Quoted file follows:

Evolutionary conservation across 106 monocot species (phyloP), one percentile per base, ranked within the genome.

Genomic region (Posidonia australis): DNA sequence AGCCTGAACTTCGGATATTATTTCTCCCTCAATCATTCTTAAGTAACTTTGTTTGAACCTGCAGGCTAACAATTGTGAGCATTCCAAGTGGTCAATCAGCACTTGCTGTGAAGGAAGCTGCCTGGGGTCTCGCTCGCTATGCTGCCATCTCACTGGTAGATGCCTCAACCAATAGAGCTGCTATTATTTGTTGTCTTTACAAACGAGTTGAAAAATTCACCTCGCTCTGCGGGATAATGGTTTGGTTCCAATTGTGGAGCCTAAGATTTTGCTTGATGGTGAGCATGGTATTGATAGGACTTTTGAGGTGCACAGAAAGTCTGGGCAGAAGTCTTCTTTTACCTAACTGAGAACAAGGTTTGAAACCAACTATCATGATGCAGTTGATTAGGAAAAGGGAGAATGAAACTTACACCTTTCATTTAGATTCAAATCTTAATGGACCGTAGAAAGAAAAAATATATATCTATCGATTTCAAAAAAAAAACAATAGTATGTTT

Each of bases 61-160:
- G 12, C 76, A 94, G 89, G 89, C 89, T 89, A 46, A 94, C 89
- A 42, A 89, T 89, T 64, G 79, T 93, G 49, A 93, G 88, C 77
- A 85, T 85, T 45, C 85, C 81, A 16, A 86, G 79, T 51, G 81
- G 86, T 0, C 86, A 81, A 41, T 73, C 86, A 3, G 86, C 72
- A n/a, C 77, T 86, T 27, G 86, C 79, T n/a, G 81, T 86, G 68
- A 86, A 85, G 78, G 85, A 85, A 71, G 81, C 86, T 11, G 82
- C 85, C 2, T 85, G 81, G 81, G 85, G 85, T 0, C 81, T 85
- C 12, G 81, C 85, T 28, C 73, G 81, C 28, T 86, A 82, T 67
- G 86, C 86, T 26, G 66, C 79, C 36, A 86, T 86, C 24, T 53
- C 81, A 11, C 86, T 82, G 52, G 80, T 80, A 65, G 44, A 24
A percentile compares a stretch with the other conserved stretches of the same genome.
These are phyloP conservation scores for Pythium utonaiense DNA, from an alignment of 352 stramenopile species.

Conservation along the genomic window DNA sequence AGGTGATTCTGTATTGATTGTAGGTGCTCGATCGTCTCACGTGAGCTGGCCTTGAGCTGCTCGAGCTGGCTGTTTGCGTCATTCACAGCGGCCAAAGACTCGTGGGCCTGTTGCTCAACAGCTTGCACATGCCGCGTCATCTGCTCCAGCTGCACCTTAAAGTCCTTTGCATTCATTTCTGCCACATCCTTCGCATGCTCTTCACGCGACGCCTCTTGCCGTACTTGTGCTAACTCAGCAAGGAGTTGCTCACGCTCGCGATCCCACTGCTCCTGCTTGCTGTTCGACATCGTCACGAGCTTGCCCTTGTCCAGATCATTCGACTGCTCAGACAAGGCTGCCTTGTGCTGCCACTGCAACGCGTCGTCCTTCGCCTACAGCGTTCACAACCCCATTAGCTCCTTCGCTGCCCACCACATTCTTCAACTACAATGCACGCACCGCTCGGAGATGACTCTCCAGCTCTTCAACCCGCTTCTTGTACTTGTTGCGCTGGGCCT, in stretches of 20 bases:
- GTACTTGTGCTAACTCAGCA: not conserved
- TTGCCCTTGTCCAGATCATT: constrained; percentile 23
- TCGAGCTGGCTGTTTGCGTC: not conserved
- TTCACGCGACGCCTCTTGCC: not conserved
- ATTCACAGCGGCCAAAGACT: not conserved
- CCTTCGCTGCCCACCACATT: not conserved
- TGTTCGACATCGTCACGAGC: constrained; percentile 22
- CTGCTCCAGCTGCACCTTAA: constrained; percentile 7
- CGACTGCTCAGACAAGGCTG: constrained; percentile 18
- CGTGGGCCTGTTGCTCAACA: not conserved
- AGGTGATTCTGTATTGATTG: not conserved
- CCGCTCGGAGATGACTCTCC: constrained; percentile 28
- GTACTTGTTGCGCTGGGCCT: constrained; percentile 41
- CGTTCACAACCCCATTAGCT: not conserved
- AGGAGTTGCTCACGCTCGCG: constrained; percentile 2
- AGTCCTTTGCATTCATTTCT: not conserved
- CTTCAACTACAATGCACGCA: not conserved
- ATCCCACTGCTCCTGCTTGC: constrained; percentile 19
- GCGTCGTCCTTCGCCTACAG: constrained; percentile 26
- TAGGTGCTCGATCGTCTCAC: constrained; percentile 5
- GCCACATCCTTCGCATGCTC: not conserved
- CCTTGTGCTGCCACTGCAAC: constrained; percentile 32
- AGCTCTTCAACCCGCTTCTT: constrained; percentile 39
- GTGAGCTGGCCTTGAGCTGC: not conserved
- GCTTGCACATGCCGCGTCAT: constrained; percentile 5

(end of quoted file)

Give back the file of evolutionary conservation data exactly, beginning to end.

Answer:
Evolutionary conservation across 106 monocot species (phyloP), one percentile per base, ranked within the genome.

Genomic region (Posidonia australis): DNA sequence AGCCTGAACTTCGGATATTATTTCTCCCTCAATCATTCTTAAGTAACTTTGTTTGAACCTGCAGGCTAACAATTGTGAGCATTCCAAGTGGTCAATCAGCACTTGCTGTGAAGGAAGCTGCCTGGGGTCTCGCTCGCTATGCTGCCATCTCACTGGTAGATGCCTCAACCAATAGAGCTGCTATTATTTGTTGTCTTTACAAACGAGTTGAAAAATTCACCTCGCTCTGCGGGATAATGGTTTGGTTCCAATTGTGGAGCCTAAGATTTTGCTTGATGGTGAGCATGGTATTGATAGGACTTTTGAGGTGCACAGAAAGTCTGGGCAGAAGTCTTCTTTTACCTAACTGAGAACAAGGTTTGAAACCAACTATCATGATGCAGTTGATTAGGAAAAGGGAGAATGAAACTTACACCTTTCATTTAGATTCAAATCTTAATGGACCGTAGAAAGAAAAAATATATATCTATCGATTTCAAAAAAAAAACAATAGTATGTTT

Each of bases 61-160:
- G 12, C 76, A 94, G 89, G 89, C 89, T 89, A 46, A 94, C 89
- A 42, A 89, T 89, T 64, G 79, T 93, G 49, A 93, G 88, C 77
- A 85, T 85, T 45, C 85, C 81, A 16, A 86, G 79, T 51, G 81
- G 86, T 0, C 86, A 81, A 41, T 73, C 86, A 3, G 86, C 72
- A n/a, C 77, T 86, T 27, G 86, C 79, T n/a, G 81, T 86, G 68
- A 86, A 85, G 78, G 85, A 85, A 71, G 81, C 86, T 11, G 82
- C 85, C 2, T 85, G 81, G 81, G 85, G 85, T 0, C 81, T 85
- C 12, G 81, C 85, T 28, C 73, G 81, C 28, T 86, A 82, T 67
- G 86, C 86, T 26, G 66, C 79, C 36, A 86, T 86, C 24, T 53
- C 81, A 11, C 86, T 82, G 52, G 80, T 80, A 65, G 44, A 24
A percentile compares a stretch with the other conserved stretches of the same genome.
These are phyloP conservation scores for Pythium utonaiense DNA, from an alignment of 352 stramenopile species.

Conservation along the genomic window DNA sequence AGGTGATTCTGTATTGATTGTAGGTGCTCGATCGTCTCACGTGAGCTGGCCTTGAGCTGCTCGAGCTGGCTGTTTGCGTCATTCACAGCGGCCAAAGACTCGTGGGCCTGTTGCTCAACAGCTTGCACATGCCGCGTCATCTGCTCCAGCTGCACCTTAAAGTCCTTTGCATTCATTTCTGCCACATCCTTCGCATGCTCTTCACGCGACGCCTCTTGCCGTACTTGTGCTAACTCAGCAAGGAGTTGCTCACGCTCGCGATCCCACTGCTCCTGCTTGCTGTTCGACATCGTCACGAGCTTGCCCTTGTCCAGATCATTCGACTGCTCAGACAAGGCTGCCTTGTGCTGCCACTGCAACGCGTCGTCCTTCGCCTACAGCGTTCACAACCCCATTAGCTCCTTCGCTGCCCACCACATTCTTCAACTACAATGCACGCACCGCTCGGAGATGACTCTCCAGCTCTTCAACCCGCTTCTTGTACTTGTTGCGCTGGGCCT, in stretches of 20 bases:
- GTACTTGTGCTAACTCAGCA: not conserved
- TTGCCCTTGTCCAGATCATT: constrained; percentile 23
- TCGAGCTGGCTGTTTGCGTC: not conserved
- TTCACGCGACGCCTCTTGCC: not conserved
- ATTCACAGCGGCCAAAGACT: not conserved
- CCTTCGCTGCCCACCACATT: not conserved
- TGTTCGACATCGTCACGAGC: constrained; percentile 22
- CTGCTCCAGCTGCACCTTAA: constrained; percentile 7
- CGACTGCTCAGACAAGGCTG: constrained; percentile 18
- CGTGGGCCTGTTGCTCAACA: not conserved
- AGGTGATTCTGTATTGATTG: not conserved
- CCGCTCGGAGATGACTCTCC: constrained; percentile 28
- GTACTTGTTGCGCTGGGCCT: constrained; percentile 41
- CGTTCACAACCCCATTAGCT: not conserved
- AGGAGTTGCTCACGCTCGCG: constrained; percentile 2
- AGTCCTTTGCATTCATTTCT: not conserved
- CTTCAACTACAATGCACGCA: not conserved
- ATCCCACTGCTCCTGCTTGC: constrained; percentile 19
- GCGTCGTCCTTCGCCTACAG: constrained; percentile 26
- TAGGTGCTCGATCGTCTCAC: constrained; percentile 5
- GCCACATCCTTCGCATGCTC: not conserved
- CCTTGTGCTGCCACTGCAAC: constrained; percentile 32
- AGCTCTTCAACCCGCTTCTT: constrained; percentile 39
- GTGAGCTGGCCTTGAGCTGC: not conserved
- GCTTGCACATGCCGCGTCAT: constrained; percentile 5